Orange Is the New Black may have a tough row to hoe come awards season. It’s more of a pure dramedy than almost any other current “television” series, give or take some Girls: Watch any given episode, and you’ll find cringe humor, serious character study, black comedy, heart-wrenching pathos, and, whenever Jason Biggs is onscreen, broad yuppie skewering. (Perhaps not coincidentally, these last bits are by far the least successful aspect of the show — though Biggs himself turned out to be a pretty good actor, American Pie movies be damned.)
But while Orange is tough to classify on paper, its tone is remarkably consistent — wry, confident, cynical without being hard to watch (at least most of the time). That appealing mix, coupled with its unique subject matter (the goings-on at a minimum security women’s prison), is why I’ve barely wanted to stop watching since I fired up the first episode last Friday.
I’m currently at season 1’s literal halfway point — 30 minutes into episode 7 — and if I hadn’t had to pause my binge to write this post, I’d probably be even closer to the end. The show just gets more gripping the further you get, mostly because of how later episodes manage to move beyond the narrow premise of its pilot.
Throughout Orange, we see events mostly from new inmate Piper Chapman’s point of view. She’s our entree into the self-contained society that is Litchfield prison; she’s also white, educated, relatively well-off, and within the 25-44 demographic, as are most of Netflix’s subscribers. It would have been easy enough to make Orange a pure fish-out-of-water story that kept its eyes firmly trained on Chapman — though that would have also been a shame, since Piper is one of the least interesting characters in the show’s universe.
Luckily, series creator Jenji Kohan recognized that — and made an executive decision early on to broaden Orange‘s focus. “We wanted to write stories about all sorts of women and their experiences. But it’s very hard to sell a show about women of different colors and different ages and different socioeconomic backgrounds,” she explained to EW in a recent interview. “This way, we almost get to sneak in these amazing characters and amazing stories through this white girl going to prison.”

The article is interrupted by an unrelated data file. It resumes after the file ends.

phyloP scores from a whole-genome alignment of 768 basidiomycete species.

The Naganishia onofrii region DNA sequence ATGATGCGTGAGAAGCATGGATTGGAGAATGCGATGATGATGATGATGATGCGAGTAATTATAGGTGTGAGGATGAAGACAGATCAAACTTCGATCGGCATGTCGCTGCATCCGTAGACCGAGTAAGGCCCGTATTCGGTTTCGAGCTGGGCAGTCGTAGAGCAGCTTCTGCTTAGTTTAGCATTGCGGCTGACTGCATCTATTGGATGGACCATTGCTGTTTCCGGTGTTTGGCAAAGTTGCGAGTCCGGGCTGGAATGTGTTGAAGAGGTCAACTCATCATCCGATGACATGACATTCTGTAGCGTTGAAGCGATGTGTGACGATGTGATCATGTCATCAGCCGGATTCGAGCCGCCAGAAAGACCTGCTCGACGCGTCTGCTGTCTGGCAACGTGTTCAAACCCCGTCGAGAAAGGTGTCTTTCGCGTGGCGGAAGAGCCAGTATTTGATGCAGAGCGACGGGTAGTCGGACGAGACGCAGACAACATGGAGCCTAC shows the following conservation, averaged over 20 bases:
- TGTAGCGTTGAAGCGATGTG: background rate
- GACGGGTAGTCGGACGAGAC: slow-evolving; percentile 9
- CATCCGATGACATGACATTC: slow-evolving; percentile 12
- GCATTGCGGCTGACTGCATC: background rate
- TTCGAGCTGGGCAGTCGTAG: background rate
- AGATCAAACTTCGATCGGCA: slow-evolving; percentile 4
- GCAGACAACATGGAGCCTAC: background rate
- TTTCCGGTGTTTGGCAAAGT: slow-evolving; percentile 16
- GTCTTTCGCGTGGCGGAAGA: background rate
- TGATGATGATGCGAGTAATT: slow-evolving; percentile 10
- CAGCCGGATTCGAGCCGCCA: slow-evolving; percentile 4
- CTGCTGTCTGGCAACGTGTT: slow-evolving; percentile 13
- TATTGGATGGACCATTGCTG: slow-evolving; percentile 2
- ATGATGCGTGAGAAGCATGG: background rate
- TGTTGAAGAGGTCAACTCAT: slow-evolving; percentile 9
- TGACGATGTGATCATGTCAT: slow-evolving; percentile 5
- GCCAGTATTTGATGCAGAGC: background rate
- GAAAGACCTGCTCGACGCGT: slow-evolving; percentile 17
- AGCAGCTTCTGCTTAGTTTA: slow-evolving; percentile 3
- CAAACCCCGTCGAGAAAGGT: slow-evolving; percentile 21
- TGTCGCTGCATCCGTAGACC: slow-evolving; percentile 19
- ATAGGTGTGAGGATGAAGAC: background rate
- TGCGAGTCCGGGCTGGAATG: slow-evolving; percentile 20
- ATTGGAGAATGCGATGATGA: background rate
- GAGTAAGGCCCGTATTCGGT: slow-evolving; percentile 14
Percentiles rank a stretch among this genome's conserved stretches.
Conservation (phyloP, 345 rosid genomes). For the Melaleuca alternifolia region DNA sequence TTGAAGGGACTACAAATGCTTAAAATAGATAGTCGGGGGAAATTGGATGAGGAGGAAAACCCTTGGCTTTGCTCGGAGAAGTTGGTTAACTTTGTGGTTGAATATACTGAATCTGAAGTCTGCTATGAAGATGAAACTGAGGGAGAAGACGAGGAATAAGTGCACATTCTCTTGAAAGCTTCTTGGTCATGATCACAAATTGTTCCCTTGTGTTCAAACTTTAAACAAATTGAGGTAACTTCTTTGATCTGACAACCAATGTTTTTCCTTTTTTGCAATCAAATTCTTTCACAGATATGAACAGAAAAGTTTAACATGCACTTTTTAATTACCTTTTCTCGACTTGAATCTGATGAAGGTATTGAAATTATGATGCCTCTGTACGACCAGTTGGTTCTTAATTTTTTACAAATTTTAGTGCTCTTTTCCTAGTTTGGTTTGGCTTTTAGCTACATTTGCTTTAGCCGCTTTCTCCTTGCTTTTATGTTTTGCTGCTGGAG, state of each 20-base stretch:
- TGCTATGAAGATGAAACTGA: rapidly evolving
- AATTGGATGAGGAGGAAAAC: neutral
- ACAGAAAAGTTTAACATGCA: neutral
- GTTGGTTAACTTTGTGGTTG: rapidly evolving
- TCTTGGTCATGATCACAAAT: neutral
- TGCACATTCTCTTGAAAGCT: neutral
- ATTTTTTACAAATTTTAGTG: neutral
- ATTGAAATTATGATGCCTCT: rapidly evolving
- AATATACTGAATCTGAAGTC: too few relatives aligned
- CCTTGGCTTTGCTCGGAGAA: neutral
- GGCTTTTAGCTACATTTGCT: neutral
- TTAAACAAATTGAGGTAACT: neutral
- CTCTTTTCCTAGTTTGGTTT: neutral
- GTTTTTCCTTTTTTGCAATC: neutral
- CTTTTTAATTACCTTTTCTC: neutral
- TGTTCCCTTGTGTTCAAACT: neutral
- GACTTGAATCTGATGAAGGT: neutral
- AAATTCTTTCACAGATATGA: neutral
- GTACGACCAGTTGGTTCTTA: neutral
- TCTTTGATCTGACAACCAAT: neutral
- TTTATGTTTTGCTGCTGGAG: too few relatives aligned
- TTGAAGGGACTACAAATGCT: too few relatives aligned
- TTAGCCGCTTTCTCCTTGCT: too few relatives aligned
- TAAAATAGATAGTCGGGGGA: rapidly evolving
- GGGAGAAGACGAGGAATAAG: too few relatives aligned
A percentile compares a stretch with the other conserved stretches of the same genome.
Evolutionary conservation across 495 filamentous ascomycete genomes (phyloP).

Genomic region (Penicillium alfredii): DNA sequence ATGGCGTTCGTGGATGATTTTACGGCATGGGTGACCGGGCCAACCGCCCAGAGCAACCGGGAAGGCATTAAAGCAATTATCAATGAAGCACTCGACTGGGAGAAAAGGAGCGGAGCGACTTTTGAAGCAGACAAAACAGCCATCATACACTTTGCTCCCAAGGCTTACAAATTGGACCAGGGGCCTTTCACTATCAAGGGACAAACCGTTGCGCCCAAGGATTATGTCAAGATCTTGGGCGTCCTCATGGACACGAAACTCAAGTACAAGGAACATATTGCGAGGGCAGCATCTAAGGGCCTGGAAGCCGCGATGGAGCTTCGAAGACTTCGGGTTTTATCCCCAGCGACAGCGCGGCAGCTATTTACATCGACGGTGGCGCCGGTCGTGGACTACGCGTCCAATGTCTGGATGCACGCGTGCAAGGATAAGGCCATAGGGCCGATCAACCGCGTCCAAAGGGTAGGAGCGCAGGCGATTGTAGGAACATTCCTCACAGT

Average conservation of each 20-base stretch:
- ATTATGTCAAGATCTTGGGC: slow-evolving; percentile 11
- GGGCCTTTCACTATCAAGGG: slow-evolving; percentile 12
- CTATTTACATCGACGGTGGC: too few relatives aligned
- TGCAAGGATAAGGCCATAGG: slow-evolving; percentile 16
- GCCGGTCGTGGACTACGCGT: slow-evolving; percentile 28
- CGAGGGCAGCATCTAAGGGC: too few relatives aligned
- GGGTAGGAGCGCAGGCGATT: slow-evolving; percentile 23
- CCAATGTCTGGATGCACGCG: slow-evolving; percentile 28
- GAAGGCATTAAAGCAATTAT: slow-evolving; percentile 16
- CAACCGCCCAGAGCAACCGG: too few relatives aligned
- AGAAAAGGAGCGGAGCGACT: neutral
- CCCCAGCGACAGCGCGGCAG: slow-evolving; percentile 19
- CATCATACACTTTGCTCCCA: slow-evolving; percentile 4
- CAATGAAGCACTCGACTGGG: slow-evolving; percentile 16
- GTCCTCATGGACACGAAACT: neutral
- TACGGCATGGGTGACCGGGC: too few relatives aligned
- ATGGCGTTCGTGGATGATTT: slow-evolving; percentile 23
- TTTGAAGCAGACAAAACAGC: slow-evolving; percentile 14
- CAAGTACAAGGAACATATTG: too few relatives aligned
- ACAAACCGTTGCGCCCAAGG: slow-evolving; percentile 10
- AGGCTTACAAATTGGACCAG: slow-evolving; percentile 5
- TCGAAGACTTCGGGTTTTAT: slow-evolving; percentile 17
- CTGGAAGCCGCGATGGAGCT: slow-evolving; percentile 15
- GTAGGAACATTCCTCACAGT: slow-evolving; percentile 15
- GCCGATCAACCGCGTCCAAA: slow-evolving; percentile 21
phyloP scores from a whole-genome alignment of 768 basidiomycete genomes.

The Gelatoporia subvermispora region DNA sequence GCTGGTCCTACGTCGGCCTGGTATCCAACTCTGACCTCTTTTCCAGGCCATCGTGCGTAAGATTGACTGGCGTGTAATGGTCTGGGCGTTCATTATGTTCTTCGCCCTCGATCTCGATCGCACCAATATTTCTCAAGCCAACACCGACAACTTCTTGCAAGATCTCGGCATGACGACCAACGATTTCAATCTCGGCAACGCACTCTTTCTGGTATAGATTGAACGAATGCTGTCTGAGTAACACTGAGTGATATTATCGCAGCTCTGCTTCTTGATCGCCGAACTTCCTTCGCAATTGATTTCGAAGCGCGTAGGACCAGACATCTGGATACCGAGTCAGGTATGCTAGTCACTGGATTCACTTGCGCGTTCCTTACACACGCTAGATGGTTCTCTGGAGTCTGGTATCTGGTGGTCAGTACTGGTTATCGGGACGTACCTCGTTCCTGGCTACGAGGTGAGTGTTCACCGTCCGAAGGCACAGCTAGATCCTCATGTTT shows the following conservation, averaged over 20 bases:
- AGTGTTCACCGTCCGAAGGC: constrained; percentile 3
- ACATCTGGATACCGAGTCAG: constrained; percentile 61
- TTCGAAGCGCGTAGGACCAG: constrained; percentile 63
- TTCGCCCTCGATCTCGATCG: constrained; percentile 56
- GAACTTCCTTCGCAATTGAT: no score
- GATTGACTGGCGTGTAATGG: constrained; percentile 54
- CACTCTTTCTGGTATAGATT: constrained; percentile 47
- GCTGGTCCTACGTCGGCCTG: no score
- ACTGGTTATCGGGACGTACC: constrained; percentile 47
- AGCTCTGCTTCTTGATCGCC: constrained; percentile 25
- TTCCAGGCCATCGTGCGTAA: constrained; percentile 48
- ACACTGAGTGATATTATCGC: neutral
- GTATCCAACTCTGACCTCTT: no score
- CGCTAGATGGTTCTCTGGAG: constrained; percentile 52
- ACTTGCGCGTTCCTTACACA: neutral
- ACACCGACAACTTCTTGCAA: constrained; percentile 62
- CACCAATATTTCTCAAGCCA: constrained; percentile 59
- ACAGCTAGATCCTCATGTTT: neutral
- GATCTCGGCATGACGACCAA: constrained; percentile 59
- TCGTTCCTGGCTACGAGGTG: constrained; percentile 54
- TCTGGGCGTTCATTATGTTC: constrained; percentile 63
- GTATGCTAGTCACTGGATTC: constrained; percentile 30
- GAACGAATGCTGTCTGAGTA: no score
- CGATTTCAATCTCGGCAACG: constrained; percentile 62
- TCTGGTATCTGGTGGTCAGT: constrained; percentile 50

Orange privileges character over plot. Every episode since its first focuses on one of Piper’s fellow inmates, exploring her past via Lost-style flashbacks. (Yeah, the device is its own cliche at this point — but that’s just because it works so well.) They’re all so gripping that it’s tough to choose a favorite: I was partial to episode 3, which focuses on beautiful, transgender Sophia, until I got to episode 4, a showcase for proud Claudette. And I haven’t even gotten to the episode about Piper’s ex-lover Alex, which I’m assuming will come later in season 1’s run… or the one about Morello… or the one about Taystee…
Ugh! I don’t know how Orange manages to make even its smallest bit players (Crazy Eyes! Poussey! The blond girl with all the braids, whose name escapes me!) seem like fully formed human beings, but it does — which would be remarkable even if most of those characters didn’t also happen to be women, a facet of the population that movies seem to have given up on entirely.
Simply put, Orange Is the New Black is like nothing else on TV (or “TV,” as the case may be) right now — and if you haven’t started watching, you should remedy that by immediately opening Netflix in a new tab.
As for those who have also been sucked in: What do you think of the show? Which characters are you drawn to, and which could you stand to see less of? (Piper’s boring family goes without saying.) If you’ve devoured every episode already, what are your impressions of season 1 as a whole? And finally, how boss is that Regina Spektor-assisted title sequence?